The Digitisation of New Zealand’s Research, Heritage and Culture

10:50am 16 September 2010

Nigel Stanger
Dr Nigel Stanger MNZCS

Lecturer, University of Otago

Over the last 25 years, it has become possible to digitise and store an ever-increasing amount and variety of material.

New Zealand has been a leader in this area, with early initiatives such as the New Zealand Digital Library in the mid 1990s and the more recent Digital Content Strategy promoting the idea of digitising New Zealand’s research, heritage and culture and making it available online.

The government is committed to ensuring “New Zealand will be a world leader in using information and technology to realise its economic, environmental, social and cultural goals” (New Zealand Digital Strategy, 2005). They see New Zealand as world leaders in using information and technology to build globally connected science and technology research communities.

Spurred on by this vision, the University of Otago launched New Zealand’s first publicly available digital institutional repository in November 2005, which led an explosion of repositories at other tertiary institutions around the country, and ultimately the development of the Kiwi Research Information Service (KRIS) by the National Library of New Zealand. These developments have made New Zealand’s research readily available to the wider world.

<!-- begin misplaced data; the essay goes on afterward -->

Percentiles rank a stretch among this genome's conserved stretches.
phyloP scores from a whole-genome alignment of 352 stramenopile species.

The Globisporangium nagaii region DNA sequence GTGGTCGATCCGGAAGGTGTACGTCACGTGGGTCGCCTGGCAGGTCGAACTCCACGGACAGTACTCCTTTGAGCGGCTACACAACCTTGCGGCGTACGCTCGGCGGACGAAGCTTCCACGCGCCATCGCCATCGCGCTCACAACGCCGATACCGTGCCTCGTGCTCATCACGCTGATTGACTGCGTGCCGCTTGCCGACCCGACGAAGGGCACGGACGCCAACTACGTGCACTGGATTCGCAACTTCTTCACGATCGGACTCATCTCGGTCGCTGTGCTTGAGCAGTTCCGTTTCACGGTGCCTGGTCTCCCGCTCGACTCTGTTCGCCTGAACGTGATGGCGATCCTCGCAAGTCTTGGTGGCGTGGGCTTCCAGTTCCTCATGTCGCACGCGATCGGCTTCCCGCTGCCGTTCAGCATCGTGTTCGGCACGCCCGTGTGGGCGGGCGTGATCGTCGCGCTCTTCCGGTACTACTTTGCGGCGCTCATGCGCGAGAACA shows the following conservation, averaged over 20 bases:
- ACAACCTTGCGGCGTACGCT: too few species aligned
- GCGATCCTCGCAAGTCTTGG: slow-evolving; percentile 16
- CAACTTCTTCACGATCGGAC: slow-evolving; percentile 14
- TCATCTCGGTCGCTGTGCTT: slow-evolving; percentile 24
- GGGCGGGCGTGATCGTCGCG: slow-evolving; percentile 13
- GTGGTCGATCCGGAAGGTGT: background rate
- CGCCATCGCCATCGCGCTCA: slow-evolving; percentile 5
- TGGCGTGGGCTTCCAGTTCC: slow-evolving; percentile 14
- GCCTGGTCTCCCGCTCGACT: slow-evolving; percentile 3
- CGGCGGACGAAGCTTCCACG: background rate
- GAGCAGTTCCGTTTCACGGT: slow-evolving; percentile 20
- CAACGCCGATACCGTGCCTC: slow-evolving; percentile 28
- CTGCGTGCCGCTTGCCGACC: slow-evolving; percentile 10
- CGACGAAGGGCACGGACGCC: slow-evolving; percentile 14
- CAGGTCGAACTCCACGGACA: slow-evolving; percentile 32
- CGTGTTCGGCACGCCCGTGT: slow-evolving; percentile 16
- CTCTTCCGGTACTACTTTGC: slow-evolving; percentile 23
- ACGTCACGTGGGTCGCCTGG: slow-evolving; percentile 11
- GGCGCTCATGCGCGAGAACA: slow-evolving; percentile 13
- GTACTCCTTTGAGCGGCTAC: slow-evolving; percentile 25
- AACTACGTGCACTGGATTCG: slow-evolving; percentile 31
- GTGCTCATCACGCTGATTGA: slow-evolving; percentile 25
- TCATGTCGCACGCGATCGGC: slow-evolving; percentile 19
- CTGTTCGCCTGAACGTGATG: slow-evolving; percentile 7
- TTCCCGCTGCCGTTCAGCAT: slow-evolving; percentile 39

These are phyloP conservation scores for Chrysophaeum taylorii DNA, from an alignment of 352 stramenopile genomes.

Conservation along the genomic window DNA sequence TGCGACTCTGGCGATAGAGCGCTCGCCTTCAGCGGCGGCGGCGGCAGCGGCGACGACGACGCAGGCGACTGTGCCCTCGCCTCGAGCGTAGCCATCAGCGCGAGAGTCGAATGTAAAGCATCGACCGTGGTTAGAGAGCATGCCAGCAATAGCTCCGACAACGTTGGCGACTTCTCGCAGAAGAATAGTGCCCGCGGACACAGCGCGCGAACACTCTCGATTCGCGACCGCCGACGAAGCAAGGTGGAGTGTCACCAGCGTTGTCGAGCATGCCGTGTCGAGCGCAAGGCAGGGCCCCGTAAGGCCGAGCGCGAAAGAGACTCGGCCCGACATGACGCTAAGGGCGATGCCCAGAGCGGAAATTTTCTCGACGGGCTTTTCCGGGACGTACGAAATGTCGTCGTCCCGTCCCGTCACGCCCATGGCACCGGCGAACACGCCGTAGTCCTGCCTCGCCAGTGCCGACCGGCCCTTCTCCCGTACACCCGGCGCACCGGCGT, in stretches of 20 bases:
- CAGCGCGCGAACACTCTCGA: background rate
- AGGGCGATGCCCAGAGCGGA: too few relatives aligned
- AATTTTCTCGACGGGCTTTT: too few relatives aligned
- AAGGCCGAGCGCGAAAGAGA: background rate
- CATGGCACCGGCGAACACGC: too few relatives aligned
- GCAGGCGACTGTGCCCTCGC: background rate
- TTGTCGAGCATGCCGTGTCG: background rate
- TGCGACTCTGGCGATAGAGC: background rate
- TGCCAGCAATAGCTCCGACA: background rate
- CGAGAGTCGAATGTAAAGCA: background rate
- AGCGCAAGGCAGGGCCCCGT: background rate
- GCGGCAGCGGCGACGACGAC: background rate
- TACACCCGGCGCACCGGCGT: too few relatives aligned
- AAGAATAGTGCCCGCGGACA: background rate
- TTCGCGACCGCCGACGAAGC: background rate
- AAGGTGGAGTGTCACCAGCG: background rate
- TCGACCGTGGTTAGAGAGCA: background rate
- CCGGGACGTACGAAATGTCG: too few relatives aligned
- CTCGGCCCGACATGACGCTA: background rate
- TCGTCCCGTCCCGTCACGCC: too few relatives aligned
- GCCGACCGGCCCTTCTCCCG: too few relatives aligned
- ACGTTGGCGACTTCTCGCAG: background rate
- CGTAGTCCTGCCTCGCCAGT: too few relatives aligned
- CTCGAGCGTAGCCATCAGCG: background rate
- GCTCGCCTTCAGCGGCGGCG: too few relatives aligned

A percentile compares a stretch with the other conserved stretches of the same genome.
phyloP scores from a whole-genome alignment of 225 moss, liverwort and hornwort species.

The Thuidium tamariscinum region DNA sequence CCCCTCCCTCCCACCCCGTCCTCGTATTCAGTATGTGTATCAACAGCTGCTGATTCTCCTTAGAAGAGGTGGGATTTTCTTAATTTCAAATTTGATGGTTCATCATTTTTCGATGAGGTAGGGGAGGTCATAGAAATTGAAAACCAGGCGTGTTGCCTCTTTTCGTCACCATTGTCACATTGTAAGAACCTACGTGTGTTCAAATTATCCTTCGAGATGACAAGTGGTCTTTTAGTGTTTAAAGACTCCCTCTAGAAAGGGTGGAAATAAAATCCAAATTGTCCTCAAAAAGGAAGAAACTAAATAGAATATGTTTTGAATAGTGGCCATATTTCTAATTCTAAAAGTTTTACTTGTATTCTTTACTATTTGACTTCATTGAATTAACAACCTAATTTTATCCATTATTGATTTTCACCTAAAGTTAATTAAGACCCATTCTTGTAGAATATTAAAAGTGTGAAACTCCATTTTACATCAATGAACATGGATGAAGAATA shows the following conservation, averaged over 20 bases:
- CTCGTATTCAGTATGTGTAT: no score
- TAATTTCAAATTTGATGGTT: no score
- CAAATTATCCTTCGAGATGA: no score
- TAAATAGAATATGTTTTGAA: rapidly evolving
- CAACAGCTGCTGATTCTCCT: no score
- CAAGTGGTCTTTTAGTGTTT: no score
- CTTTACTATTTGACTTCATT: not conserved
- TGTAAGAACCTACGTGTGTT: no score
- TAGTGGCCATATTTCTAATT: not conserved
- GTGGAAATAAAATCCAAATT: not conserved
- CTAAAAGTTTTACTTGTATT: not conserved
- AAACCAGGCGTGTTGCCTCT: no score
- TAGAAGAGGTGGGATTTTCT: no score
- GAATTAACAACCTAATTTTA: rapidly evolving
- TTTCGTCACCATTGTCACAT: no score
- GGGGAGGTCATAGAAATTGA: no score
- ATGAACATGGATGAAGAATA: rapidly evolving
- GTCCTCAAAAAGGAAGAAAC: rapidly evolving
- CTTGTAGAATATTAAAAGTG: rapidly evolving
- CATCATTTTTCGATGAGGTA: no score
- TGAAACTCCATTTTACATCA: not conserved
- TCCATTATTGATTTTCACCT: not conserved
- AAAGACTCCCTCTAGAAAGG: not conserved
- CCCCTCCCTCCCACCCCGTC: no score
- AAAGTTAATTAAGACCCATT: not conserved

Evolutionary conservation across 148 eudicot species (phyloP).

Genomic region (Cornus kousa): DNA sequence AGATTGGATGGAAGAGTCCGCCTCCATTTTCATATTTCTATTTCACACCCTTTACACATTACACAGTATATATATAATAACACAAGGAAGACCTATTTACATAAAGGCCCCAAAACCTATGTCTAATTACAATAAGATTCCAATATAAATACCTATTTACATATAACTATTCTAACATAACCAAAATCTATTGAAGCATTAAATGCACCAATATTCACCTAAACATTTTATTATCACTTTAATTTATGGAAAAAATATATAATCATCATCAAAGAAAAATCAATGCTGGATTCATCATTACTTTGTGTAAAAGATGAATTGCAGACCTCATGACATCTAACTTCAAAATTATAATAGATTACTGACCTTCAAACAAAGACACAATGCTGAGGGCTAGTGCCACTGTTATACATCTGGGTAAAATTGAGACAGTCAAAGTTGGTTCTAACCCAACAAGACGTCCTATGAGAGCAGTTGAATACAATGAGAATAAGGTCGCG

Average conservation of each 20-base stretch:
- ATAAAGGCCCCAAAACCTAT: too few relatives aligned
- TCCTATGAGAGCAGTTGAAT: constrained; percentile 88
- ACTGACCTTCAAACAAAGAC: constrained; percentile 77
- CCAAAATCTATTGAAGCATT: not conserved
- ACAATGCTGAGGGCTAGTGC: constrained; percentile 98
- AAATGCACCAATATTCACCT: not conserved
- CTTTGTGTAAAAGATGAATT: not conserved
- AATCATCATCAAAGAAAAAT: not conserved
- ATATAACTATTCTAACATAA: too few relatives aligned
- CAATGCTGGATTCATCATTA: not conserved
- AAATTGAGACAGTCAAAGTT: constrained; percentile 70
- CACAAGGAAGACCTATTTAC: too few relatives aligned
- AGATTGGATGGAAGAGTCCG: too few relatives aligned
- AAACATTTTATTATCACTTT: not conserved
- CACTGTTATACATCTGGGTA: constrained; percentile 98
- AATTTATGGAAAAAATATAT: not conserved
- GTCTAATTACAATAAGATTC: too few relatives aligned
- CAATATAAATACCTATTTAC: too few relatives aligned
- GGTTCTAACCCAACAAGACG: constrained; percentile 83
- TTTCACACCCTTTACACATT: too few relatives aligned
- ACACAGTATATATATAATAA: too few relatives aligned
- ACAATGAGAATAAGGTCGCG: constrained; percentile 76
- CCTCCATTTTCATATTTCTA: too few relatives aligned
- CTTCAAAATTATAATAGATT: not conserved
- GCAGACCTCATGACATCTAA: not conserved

These same technologies are also now being applied in non-academic areas. In 2006, the Cardrona Online Museum was launched, with the aim of storing and making available heritage materials relating to the Cardrona district. The launch attracted strong interest and has led into an ongoing project to develop a similar repository for the Central Otago region. In parallel, the Horowhenua Library Trust and Katipo Communications, Ltd., developed the Kete software to facilitate online community collaboration, and recently, the National Library began to harvest and index content from New Zealand Web sites for its DigitalNZ project.

In this presentation, we will examine these developments, their impact on the dissemination of New Zealand’s research, heritage and culture, and look forward to future developments in this area.

About Nigel Stanger

Dr. Nigel Stanger is a lecturer in the Department of Information Science at the University of Otago School of Business, where he teaches systems analysis and database systems.

He has research interests in digital repositories, distributed and web database systems, XML, physical database design, research data management and database performance.

He was the project lead and programmer for the School of Business EPrints repository, assisted with the development of the Te Tumu repository and the Cardrona Online Museum, and is currently building a prototype for the Central Otago Heritage Memory Bank.